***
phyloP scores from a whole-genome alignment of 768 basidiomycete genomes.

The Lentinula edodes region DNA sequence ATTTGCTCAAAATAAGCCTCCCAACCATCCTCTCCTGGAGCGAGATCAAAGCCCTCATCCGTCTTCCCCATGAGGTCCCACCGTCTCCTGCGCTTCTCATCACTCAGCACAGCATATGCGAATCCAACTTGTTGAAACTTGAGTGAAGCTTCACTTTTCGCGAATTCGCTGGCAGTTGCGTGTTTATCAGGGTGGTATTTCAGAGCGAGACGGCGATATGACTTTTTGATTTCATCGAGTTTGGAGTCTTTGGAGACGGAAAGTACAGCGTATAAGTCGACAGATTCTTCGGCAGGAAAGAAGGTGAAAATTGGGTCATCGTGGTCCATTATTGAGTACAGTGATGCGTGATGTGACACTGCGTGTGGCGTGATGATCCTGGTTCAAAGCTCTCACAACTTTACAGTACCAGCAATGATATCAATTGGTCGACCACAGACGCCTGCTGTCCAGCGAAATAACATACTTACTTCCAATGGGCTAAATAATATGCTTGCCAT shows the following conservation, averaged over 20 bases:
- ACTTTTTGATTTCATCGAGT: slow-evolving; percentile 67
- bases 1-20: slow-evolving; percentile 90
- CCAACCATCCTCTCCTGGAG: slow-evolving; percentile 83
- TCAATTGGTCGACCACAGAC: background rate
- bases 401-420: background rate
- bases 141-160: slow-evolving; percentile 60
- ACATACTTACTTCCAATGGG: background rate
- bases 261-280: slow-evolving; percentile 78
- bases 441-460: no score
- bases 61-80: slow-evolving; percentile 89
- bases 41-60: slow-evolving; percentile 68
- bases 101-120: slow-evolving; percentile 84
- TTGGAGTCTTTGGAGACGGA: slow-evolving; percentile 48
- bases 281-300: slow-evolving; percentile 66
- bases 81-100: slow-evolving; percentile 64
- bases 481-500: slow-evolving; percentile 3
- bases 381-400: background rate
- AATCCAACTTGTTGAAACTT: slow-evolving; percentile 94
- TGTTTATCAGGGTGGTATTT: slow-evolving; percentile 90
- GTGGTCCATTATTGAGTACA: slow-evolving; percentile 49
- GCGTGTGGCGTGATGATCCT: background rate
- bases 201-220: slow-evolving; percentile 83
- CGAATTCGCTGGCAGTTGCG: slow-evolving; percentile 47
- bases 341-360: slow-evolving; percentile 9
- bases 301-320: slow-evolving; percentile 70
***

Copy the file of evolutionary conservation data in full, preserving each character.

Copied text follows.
phyloP scores from a whole-genome alignment of 768 basidiomycete genomes.

The Lentinula edodes region DNA sequence ATTTGCTCAAAATAAGCCTCCCAACCATCCTCTCCTGGAGCGAGATCAAAGCCCTCATCCGTCTTCCCCATGAGGTCCCACCGTCTCCTGCGCTTCTCATCACTCAGCACAGCATATGCGAATCCAACTTGTTGAAACTTGAGTGAAGCTTCACTTTTCGCGAATTCGCTGGCAGTTGCGTGTTTATCAGGGTGGTATTTCAGAGCGAGACGGCGATATGACTTTTTGATTTCATCGAGTTTGGAGTCTTTGGAGACGGAAAGTACAGCGTATAAGTCGACAGATTCTTCGGCAGGAAAGAAGGTGAAAATTGGGTCATCGTGGTCCATTATTGAGTACAGTGATGCGTGATGTGACACTGCGTGTGGCGTGATGATCCTGGTTCAAAGCTCTCACAACTTTACAGTACCAGCAATGATATCAATTGGTCGACCACAGACGCCTGCTGTCCAGCGAAATAACATACTTACTTCCAATGGGCTAAATAATATGCTTGCCAT shows the following conservation, averaged over 20 bases:
- ACTTTTTGATTTCATCGAGT: slow-evolving; percentile 67
- bases 1-20: slow-evolving; percentile 90
- CCAACCATCCTCTCCTGGAG: slow-evolving; percentile 83
- TCAATTGGTCGACCACAGAC: background rate
- bases 401-420: background rate
- bases 141-160: slow-evolving; percentile 60
- ACATACTTACTTCCAATGGG: background rate
- bases 261-280: slow-evolving; percentile 78
- bases 441-460: no score
- bases 61-80: slow-evolving; percentile 89
- bases 41-60: slow-evolving; percentile 68
- bases 101-120: slow-evolving; percentile 84
- TTGGAGTCTTTGGAGACGGA: slow-evolving; percentile 48
- bases 281-300: slow-evolving; percentile 66
- bases 81-100: slow-evolving; percentile 64
- bases 481-500: slow-evolving; percentile 3
- bases 381-400: background rate
- AATCCAACTTGTTGAAACTT: slow-evolving; percentile 94
- TGTTTATCAGGGTGGTATTT: slow-evolving; percentile 90
- GTGGTCCATTATTGAGTACA: slow-evolving; percentile 49
- GCGTGTGGCGTGATGATCCT: background rate
- bases 201-220: slow-evolving; percentile 83
- CGAATTCGCTGGCAGTTGCG: slow-evolving; percentile 47
- bases 341-360: slow-evolving; percentile 9
- bases 301-320: slow-evolving; percentile 70